Today social media platforms, including Facebook and LinkedIn, allow employers to target their job listings based on various characteristics of the users they wish to reach. As a result, employers can theoretically identify better candidates while expending fewer resources. However, these ad platforms have drawn the ire of certain plaintiffs’ law firms and, more recently, the EEOC.
Facebook launched its job application tool in February 2017. The application allowed employers to target their job postings based on a variety of criteria, including a user’s age and gender. In December 2017, the Communications Workers of America (CWA) filed suit in the Northern District of California against T-Mobile, Amazon, and Cox Communications (plus a potential class of hundreds of other employers) for allegedly excluding older workers from receiving job ads in violation of the Age Discrimination in Employment Act. That case has largely remained mired in motions to dismiss. However, beginning in January 2018, the CWA also filed at least 66 charges with the EEOC making similar allegations of age and gender discrimination.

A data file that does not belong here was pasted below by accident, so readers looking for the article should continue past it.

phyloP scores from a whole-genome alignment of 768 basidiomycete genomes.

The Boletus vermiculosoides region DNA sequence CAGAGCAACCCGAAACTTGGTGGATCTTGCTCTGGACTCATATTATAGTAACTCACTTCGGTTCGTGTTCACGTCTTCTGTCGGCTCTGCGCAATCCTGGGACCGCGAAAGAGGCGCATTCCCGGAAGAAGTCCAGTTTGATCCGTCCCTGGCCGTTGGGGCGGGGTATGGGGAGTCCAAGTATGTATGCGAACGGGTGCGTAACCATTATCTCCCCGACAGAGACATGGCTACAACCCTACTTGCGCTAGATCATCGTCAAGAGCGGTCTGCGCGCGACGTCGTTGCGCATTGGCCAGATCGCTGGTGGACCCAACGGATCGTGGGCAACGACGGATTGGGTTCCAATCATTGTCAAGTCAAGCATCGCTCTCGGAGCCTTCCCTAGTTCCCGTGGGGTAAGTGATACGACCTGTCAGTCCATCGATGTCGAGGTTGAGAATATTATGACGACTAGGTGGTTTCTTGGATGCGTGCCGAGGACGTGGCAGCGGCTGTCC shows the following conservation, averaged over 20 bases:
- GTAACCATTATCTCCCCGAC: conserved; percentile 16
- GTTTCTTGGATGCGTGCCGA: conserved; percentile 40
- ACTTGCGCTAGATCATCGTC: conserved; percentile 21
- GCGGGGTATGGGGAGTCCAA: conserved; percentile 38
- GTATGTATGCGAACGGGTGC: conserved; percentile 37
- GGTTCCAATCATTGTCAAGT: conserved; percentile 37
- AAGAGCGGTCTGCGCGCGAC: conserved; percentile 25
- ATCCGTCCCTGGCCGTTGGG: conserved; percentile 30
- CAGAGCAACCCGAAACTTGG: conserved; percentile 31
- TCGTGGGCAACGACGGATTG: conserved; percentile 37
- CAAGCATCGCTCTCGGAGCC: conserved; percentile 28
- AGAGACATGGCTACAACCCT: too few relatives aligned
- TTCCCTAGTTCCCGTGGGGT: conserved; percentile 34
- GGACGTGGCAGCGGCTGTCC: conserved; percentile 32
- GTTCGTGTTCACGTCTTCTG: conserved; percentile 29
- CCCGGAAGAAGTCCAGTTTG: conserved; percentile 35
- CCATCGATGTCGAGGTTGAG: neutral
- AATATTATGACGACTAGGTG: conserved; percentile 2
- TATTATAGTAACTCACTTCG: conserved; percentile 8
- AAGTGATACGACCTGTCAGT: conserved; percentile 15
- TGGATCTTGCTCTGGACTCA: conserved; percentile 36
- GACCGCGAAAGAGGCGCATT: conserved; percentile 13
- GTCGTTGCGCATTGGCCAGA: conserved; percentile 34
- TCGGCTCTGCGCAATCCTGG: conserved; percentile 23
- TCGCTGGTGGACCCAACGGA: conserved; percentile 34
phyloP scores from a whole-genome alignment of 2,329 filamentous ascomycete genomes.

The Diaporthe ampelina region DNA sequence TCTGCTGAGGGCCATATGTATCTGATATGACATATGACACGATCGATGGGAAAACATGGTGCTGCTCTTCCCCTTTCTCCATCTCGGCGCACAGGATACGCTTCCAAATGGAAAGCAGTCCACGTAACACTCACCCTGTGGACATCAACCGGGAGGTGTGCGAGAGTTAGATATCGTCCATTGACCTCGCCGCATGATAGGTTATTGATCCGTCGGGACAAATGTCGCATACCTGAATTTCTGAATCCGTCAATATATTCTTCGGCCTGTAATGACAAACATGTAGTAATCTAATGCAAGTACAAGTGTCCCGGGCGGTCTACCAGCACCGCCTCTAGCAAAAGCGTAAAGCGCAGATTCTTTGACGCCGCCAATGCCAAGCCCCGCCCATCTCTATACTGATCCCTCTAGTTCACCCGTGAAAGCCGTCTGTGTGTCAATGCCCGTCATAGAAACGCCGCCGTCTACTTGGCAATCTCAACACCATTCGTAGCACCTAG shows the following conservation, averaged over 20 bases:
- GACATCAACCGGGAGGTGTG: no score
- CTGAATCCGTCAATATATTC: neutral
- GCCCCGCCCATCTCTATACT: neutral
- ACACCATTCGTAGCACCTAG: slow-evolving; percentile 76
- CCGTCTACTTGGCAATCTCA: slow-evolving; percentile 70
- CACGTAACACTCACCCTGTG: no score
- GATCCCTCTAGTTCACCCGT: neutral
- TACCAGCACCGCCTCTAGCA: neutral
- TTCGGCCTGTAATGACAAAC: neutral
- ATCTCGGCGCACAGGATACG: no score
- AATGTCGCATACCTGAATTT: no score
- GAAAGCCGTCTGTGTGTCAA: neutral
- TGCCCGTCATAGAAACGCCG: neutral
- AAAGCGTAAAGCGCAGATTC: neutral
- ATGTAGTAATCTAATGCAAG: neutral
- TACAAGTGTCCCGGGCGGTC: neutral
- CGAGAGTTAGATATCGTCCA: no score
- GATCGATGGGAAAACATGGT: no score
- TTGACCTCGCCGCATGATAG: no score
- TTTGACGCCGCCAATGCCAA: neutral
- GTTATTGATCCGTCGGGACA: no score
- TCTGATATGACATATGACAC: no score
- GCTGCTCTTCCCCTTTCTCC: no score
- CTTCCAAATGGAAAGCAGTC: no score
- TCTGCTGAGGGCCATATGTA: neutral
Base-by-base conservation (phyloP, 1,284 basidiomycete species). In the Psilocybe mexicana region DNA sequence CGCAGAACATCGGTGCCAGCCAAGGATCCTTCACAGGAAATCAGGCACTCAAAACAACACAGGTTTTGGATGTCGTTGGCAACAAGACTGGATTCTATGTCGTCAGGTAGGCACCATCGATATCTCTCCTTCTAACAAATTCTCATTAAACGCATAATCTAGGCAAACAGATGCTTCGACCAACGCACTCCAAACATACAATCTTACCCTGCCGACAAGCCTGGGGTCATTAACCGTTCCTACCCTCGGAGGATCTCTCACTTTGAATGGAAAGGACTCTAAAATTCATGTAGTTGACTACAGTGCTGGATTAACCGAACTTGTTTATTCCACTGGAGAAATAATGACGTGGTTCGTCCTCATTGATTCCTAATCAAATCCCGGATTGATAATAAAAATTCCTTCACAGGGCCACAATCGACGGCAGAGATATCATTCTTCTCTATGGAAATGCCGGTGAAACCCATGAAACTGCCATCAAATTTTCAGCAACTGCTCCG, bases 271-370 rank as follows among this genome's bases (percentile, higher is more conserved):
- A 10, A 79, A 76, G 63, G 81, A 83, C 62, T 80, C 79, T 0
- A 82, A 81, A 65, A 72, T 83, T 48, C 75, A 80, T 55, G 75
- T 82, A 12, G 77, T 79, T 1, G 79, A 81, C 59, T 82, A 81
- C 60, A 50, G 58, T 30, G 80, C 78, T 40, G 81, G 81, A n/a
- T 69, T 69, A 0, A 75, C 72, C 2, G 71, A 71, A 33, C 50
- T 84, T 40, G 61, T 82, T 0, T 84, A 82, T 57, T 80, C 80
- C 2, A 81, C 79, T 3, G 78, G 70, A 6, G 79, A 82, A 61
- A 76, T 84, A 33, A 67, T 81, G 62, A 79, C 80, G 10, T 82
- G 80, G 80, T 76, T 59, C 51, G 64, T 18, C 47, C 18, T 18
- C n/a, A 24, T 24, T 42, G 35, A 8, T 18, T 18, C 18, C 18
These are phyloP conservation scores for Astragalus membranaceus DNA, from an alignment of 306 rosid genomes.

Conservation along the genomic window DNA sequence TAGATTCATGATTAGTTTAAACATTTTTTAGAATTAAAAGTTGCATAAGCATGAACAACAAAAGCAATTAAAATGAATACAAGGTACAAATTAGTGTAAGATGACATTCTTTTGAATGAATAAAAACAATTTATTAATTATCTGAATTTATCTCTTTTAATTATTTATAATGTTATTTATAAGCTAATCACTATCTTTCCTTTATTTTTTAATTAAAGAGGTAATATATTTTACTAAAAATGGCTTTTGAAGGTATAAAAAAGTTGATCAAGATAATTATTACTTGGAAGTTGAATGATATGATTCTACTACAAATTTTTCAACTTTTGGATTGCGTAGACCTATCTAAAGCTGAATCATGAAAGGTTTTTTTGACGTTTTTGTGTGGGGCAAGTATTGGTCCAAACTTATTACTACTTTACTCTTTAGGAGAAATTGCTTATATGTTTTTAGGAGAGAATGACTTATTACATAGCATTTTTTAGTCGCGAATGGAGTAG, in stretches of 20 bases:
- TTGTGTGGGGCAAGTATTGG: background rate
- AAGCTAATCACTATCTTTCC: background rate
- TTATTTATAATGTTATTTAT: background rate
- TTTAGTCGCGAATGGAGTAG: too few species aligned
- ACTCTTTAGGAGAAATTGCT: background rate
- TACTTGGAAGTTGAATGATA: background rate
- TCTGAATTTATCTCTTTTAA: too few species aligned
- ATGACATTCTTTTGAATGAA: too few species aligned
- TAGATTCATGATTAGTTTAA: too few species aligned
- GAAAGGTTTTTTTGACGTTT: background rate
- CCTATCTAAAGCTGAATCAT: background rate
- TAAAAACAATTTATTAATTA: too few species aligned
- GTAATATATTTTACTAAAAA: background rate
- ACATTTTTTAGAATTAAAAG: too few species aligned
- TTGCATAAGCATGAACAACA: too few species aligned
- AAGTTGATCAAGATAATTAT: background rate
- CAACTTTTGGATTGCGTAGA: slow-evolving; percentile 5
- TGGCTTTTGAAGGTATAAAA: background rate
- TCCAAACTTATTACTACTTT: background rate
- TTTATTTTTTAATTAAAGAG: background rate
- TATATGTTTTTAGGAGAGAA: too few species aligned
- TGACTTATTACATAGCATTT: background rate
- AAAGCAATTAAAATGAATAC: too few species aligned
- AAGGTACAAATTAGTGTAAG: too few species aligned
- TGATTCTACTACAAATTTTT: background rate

In March 2019, Facebook and the CWA reached a settlement under which Facebook agreed to make major changes to its platform for job, housing, and credit ads in September 2019. Also in September 2019, the EEOC issued seven reasonable cause findings against employers, finding reasonable cause that those employers violated Title VII and the ADEA by targeting job ads based on gender and age. FULL ARTICLE